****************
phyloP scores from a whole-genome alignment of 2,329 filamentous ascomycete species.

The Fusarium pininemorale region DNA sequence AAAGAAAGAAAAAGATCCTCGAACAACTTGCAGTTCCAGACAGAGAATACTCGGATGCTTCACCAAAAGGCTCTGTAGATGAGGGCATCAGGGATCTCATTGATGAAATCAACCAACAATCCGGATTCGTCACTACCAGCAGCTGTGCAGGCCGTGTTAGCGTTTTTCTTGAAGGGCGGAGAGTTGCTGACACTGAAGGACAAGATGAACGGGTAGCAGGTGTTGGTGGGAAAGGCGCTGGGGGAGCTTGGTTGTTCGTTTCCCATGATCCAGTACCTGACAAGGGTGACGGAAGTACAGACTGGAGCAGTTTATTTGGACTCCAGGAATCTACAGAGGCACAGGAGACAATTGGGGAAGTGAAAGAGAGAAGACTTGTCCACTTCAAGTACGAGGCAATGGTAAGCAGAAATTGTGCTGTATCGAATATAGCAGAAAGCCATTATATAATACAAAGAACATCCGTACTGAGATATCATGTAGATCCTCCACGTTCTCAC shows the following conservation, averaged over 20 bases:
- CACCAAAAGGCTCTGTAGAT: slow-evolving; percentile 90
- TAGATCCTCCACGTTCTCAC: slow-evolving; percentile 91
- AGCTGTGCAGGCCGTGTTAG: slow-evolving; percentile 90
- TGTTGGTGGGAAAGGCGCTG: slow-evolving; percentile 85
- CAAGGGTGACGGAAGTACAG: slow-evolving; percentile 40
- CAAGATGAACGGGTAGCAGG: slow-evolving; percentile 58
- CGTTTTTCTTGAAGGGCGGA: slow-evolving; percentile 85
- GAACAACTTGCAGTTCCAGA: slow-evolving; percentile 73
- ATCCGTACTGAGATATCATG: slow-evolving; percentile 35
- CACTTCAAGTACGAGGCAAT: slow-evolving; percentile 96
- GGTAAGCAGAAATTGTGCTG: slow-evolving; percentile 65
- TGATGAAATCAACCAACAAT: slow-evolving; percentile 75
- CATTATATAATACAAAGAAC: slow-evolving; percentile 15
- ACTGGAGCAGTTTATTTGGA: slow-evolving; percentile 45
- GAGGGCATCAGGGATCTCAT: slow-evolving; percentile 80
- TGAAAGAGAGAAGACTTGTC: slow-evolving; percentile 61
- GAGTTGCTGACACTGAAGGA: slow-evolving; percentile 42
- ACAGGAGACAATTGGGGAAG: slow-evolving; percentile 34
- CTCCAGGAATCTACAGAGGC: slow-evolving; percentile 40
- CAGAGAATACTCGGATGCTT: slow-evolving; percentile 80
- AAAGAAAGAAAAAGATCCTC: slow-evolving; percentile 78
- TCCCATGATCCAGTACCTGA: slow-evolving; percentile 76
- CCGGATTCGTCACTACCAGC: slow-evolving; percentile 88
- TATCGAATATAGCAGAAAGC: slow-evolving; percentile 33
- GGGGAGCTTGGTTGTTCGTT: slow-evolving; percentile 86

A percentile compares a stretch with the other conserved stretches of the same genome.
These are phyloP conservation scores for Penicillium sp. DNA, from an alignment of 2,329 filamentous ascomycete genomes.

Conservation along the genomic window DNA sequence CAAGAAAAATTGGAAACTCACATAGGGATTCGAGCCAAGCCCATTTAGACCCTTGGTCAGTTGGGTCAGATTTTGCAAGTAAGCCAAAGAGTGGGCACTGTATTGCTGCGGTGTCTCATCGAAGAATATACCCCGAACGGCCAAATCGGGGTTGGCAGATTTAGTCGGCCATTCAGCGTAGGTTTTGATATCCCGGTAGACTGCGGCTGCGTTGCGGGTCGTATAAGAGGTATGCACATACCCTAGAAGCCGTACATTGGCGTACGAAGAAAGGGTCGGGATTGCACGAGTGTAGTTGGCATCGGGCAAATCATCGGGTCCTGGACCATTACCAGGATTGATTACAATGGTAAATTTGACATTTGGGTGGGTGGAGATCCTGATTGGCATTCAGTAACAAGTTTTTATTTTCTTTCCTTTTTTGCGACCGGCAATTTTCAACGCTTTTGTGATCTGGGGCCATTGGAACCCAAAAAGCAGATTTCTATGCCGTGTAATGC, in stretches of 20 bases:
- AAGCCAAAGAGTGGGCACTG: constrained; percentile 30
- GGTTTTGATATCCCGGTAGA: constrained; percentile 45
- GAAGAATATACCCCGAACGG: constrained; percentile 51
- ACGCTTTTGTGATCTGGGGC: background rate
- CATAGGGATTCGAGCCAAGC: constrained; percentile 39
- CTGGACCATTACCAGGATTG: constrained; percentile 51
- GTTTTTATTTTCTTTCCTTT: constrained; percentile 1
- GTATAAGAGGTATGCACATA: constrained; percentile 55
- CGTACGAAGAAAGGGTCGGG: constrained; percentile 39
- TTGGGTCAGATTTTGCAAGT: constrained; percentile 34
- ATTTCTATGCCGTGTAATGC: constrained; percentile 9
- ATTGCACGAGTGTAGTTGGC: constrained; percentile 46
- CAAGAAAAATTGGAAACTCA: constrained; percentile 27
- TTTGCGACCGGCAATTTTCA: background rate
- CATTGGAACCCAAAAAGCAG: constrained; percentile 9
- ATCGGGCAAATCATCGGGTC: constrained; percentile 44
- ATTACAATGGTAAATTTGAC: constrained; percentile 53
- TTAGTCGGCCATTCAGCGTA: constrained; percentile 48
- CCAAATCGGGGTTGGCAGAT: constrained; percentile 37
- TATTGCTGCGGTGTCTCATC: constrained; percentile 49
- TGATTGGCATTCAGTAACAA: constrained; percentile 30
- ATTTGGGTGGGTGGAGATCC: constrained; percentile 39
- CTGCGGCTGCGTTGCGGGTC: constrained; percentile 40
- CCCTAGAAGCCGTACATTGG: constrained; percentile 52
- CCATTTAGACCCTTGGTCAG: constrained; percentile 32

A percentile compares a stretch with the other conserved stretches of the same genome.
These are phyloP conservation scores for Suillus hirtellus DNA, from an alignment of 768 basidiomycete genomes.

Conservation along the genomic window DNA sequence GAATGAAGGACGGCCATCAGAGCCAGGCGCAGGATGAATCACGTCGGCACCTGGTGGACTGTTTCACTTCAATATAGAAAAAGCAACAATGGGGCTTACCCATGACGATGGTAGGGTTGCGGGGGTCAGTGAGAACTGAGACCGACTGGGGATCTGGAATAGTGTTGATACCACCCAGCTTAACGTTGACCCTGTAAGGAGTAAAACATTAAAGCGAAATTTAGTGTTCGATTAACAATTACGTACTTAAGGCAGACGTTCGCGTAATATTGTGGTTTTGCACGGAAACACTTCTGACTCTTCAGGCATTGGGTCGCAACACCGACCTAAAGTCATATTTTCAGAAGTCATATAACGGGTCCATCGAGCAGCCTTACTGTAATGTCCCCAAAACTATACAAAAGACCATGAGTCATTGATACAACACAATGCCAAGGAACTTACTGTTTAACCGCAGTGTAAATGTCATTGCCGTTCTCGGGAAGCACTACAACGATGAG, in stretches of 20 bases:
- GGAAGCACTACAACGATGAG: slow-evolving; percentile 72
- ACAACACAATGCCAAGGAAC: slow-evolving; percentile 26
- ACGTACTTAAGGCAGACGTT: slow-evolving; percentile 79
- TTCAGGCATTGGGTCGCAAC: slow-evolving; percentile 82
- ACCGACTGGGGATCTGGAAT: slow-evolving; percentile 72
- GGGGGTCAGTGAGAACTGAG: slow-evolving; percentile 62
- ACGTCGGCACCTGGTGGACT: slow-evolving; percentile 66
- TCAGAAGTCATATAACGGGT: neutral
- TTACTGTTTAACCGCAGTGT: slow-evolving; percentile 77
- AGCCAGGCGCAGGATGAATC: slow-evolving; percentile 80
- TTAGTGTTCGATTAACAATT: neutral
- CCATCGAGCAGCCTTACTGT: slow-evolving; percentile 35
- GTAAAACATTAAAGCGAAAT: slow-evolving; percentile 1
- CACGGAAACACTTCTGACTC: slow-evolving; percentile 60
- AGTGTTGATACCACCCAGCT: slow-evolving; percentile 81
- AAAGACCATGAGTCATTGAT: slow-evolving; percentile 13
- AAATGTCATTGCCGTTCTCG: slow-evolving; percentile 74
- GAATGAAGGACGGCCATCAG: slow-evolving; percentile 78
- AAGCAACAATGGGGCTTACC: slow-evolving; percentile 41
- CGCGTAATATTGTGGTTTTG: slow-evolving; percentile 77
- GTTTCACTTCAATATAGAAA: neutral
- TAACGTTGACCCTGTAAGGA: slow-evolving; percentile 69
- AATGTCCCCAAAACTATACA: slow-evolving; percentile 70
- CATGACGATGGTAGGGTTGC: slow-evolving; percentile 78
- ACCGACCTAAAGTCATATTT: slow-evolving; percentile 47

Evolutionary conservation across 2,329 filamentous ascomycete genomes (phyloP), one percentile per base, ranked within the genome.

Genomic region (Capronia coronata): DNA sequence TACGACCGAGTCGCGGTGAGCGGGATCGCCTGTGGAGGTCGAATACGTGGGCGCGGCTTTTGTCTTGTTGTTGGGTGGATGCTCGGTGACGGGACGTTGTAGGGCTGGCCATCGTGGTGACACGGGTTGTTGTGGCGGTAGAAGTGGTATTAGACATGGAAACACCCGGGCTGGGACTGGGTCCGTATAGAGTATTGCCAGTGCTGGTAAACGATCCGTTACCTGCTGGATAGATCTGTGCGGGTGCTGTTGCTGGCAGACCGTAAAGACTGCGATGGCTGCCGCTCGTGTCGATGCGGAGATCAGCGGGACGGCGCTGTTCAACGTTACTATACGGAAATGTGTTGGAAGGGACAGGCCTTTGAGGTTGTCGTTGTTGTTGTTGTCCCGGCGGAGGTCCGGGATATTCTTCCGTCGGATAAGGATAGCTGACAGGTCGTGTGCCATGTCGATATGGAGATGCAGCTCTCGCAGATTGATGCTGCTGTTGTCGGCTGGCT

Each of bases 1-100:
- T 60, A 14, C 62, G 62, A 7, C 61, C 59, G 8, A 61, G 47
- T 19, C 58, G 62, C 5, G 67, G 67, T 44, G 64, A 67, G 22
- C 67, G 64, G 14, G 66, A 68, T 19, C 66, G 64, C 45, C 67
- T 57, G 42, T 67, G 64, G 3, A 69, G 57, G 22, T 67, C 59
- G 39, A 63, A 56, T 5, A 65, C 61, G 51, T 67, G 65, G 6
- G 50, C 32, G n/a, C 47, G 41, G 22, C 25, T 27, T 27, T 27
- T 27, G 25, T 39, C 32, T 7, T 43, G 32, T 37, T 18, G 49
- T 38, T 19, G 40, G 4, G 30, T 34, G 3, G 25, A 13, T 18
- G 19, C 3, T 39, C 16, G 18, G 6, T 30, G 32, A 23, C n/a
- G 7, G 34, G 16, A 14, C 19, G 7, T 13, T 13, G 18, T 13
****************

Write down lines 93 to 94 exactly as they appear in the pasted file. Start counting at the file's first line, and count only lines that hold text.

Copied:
- T 27, G 25, T 39, C 32, T 7, T 43, G 32, T 37, T 18, G 49
- T 38, T 19, G 40, G 4, G 30, T 34, G 3, G 25, A 13, T 18